If, on the other hand, you’re tall and thin, a double breasted jacket will make you look a tiny bit wider. That’s a small plus but the biggest reason is that they’ll – you guessed it – make you stand out more.

Step #5 It’s all in the Details

You may be surprised but most suits in stores have buttons which are actually sewed to the other side of the sleeve! It’s like they don’t even expect you to unbutton them.

If you’re in a serious meeting then it’s ok. However, there’s a big “roll up” trend which also happens to include suit jackets. You need to be able to unbutton those sleeve buttons on your suit jacket to roll up your shirt’s cuffs over it. It’s a very bold move but – hey – you’re a very bold man.

Another important little detail is the jacket’s lapel. A peak lapel is more formal and less common. However, if all other factors are according to my guidelines (fabric, fit, color) then I strongly recommend you buy the damn thing. A peak lapel is an extremely stylish way of showing that you yourself are bold.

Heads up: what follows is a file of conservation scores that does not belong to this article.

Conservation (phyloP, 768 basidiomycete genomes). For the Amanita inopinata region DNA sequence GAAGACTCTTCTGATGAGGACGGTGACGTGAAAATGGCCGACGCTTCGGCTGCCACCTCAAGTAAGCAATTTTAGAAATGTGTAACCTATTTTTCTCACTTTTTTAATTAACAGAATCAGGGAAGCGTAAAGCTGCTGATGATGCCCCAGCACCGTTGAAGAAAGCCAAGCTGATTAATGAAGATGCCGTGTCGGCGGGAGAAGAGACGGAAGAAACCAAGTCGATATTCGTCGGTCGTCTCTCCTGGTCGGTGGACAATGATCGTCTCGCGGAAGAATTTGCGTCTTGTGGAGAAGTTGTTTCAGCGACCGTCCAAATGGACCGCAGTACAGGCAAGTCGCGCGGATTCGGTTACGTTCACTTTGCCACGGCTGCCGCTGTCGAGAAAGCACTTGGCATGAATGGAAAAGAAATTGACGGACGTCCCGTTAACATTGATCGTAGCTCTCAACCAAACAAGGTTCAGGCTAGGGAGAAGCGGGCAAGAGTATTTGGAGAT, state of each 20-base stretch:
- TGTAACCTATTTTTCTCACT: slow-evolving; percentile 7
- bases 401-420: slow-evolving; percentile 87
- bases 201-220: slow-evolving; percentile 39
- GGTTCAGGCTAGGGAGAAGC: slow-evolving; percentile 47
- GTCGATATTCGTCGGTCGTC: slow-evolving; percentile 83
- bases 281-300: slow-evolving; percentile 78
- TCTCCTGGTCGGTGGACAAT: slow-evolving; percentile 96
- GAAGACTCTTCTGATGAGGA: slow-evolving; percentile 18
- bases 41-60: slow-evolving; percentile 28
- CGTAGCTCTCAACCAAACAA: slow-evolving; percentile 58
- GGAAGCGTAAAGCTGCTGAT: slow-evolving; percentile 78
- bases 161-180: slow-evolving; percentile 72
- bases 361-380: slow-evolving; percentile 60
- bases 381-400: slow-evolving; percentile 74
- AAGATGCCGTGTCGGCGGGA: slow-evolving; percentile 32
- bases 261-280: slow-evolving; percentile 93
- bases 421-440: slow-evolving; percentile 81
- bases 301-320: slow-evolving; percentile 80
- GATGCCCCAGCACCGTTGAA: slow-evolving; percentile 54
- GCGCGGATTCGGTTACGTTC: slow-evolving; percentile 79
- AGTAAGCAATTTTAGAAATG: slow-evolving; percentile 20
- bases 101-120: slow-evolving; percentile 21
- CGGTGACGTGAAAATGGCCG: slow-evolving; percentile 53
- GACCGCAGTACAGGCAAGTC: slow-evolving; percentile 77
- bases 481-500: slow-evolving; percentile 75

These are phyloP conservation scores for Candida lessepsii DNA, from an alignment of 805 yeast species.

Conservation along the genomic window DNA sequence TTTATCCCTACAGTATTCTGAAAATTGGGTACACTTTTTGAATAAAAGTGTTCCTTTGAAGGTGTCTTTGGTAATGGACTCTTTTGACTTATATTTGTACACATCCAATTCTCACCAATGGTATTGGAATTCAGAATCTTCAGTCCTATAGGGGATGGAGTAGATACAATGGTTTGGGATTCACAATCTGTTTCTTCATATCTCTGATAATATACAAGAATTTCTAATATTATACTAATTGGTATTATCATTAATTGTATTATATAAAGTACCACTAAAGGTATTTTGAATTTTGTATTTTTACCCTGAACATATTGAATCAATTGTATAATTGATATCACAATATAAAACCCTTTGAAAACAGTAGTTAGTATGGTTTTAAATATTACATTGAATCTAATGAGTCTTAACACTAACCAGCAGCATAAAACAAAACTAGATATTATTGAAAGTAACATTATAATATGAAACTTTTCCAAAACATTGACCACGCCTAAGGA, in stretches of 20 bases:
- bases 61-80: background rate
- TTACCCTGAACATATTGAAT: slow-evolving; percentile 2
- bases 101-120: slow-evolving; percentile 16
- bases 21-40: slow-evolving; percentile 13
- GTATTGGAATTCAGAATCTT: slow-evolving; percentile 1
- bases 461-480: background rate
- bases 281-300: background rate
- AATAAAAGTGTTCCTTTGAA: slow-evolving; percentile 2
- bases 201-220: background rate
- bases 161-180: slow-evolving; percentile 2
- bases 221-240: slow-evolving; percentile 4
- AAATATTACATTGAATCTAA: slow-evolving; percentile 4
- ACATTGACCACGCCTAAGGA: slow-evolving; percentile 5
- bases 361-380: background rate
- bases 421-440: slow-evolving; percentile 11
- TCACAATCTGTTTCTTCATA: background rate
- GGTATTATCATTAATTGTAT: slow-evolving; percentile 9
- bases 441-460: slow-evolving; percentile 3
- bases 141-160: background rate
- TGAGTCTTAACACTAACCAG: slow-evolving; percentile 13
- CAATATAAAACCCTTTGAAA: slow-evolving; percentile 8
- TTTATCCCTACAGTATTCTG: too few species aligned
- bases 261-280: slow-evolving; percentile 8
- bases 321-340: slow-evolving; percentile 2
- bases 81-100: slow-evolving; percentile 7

OK, I’ve only touched some of the basics here but it should be enough to make a good purchase that will last you for years to come. Of course, when you get your second and third suit, you should try to be even bolder, but let’s take it one step at a time, shall we?

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1 Comment

  1. Ken
    September 11, 2013

    My next purchase will be a suit jacket from Daniele Alessandrini(Italia)
    The right fitting and de color will be grey. All natural fibers. I love clothes made by Daniele Alessandrini, stylish and not to expansive.
    Thanks George!